It was a terrible summer for President Bush and the fall doesn’t seem to be much different. Americans appear to be turning off on him quicker than one can say Harriet Miers and every day brings a new demonstration of the truth of Murphy’s Law.
For instance, of all the troubling stories to emerge from the invasion of Iraq none is more so than the reported financial imposition placed by the Army on returning wounded, many who have seen their futures irrevocably altered by the tragedy of war. What, we should all ask, in the name of God is going on here?
Well, the answer as to why collection agencies are calling men and women who have literally given an arm and a leg for their country may lie in a big-time computer snafu and the Army’s inability to get it rectified after a decade of trying. Congress has been looking into the matter for nearly as long and seems just as unable to fix it although individual members have come to the rescue of GI constituents plagued by bill collectors that include Uncle Sam.
Should we be surprised? Considering the overall approach to this ill-advised conflict with too few troops for pacification, a shortage of armor and the charges for equipment to National Guards and reservists, the reply would be “certainly not.” So the recent news items about severely damaged young men and women returning to badgering demands for debt payment are just another reason for growing disenchantment with the conduct of the war. It’ a cumulative thing that has a considerable number of Americans now believing the war was major mistake.
The president’s woes seem to mount almost hourly as new polls show him with a historically low approval rating and Republicans becoming increasingly nervous about next year’s congressional elections. They should be. Two of their top leaders are now involved in questionable activities _ former House Majority Leader Tom DeLay and Senate Majority Leader Bill Frist _ and the chief White House political guru, Karl Rove, faces possible indictment on charges stemming from the identification of a CIA undercover operative.
When piled on the disaster of two major hurricanes and the continuing strife in Iraq, the president’s clout with those who must face reelection next fall is diminishing far more rapidly than normal for a lame duck. Bush claims to pay little attention to the polls although his frantic efforts for visibility amidst the wreckage of the Gulf Coast after an initial slow response would belie that. Even if he could care less about popularity than about how he is perceived in history _ a normal attitude among presidents in a second and last term, certainly those running under his banner are concerned about the surveys that show his ratings, and theirs, falling off a cliff.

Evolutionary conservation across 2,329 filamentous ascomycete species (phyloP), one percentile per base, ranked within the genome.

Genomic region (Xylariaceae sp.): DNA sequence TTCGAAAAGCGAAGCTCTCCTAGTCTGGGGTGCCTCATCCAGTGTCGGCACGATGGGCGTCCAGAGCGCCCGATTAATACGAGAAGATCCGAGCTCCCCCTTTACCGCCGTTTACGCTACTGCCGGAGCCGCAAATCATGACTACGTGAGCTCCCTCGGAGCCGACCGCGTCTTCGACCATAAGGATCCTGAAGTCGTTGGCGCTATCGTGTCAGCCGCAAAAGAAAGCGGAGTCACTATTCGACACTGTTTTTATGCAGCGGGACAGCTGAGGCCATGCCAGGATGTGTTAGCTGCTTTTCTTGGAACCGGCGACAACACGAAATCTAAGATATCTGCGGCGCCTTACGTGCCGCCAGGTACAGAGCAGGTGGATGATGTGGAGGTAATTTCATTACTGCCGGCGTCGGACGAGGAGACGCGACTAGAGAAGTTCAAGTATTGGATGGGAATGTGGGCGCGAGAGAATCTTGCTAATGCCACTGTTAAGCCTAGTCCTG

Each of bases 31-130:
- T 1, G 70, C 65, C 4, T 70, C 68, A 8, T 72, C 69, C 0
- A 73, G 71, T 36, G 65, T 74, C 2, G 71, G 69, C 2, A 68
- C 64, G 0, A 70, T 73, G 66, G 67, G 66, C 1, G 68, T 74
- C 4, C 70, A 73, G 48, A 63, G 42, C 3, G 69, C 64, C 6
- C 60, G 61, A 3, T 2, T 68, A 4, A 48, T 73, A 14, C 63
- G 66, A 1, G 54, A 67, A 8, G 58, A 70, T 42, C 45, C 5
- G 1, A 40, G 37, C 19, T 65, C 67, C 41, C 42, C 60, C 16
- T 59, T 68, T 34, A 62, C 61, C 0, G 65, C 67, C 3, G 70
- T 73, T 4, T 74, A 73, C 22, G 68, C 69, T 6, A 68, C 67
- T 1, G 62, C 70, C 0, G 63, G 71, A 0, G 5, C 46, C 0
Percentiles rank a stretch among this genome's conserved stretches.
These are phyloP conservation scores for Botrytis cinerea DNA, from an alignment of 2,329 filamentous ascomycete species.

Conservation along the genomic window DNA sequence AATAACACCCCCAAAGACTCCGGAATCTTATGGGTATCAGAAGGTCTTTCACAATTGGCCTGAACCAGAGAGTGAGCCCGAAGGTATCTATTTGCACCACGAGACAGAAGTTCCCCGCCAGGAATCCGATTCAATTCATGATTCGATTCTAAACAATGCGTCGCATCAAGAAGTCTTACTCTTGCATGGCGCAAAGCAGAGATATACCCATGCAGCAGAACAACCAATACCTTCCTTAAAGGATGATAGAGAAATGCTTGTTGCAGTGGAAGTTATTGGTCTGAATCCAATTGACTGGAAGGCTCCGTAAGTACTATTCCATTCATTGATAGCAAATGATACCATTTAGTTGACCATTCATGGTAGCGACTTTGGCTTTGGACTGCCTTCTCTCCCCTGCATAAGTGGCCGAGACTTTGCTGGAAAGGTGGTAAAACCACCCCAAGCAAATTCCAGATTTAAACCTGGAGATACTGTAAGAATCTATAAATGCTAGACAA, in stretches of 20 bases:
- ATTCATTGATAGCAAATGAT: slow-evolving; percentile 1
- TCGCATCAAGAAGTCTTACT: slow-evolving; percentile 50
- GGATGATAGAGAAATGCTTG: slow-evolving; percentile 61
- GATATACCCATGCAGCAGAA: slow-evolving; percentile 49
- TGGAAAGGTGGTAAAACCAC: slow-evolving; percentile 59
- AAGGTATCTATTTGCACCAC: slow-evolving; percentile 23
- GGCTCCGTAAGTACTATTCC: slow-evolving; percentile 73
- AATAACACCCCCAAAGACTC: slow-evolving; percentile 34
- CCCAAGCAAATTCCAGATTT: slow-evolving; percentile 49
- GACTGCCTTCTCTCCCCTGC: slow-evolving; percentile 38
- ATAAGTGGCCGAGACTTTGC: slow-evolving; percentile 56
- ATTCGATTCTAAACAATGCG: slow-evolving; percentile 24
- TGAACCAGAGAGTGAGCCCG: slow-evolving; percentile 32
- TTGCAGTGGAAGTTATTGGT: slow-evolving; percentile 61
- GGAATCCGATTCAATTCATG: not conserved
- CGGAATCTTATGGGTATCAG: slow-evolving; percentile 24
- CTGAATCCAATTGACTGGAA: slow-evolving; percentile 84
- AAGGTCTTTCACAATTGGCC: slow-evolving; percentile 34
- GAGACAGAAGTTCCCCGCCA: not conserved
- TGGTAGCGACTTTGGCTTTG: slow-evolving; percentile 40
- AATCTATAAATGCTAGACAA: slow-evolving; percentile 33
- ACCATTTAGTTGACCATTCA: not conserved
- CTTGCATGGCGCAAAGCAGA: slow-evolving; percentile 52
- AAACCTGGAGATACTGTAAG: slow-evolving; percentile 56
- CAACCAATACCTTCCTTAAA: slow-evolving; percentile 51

What this precipitous decline in popularity and more importantly confidence means in the long run is disaster for the administration’s domestic initiatives _ reforming Social Security , Medicare and Medicaid and the tax code. His choice of White House counsel and crony, Harriet Miers, even has his conservative base angry. He also faces a monumental budget imbalance that is only going to get worse. He should consider increasing taxes either by proposing a one-time surcharge earmarked for rebuilding the Gulf Coast or he should call for repealing the first-term tax cuts that are scheduled to become permanent. Bush seems unlikely to accept either solution, leaving the restoration of the Gulf Coast and the continuing efforts to democratize Iraq to be financed with deficit spending.
So every time news stories appear like the ones about collecting from wounded veterans, the president’s stock declines a bit more whether or not he even was aware of the problem. If he wasn’t, he should have been, the theory goes. What Bush is finding is that the presidency is a magnet for blame in troubled times. Even the smallest molehill becomes a mountain of dissatisfaction when the economy looks bad or the Army messes up the pay of its troops.
One wag having read the stories about the beleaguered veterans suggested that Bush might want to begin billing soldiers on a per-day basis for their food and lodging in Iraq. It might be a solution for the occupation’s mounting costs. Perhaps they could be charged for their shot and shell.
None of this is meant to be funny. The president should pick up the phone and order Defense Secretary Donald Rumsfeld to attend to this injustice immediately. It might be a way of making his winter look less bleak.
(Dan K. Thomasson is former editor of the Scripps Howard News Service.)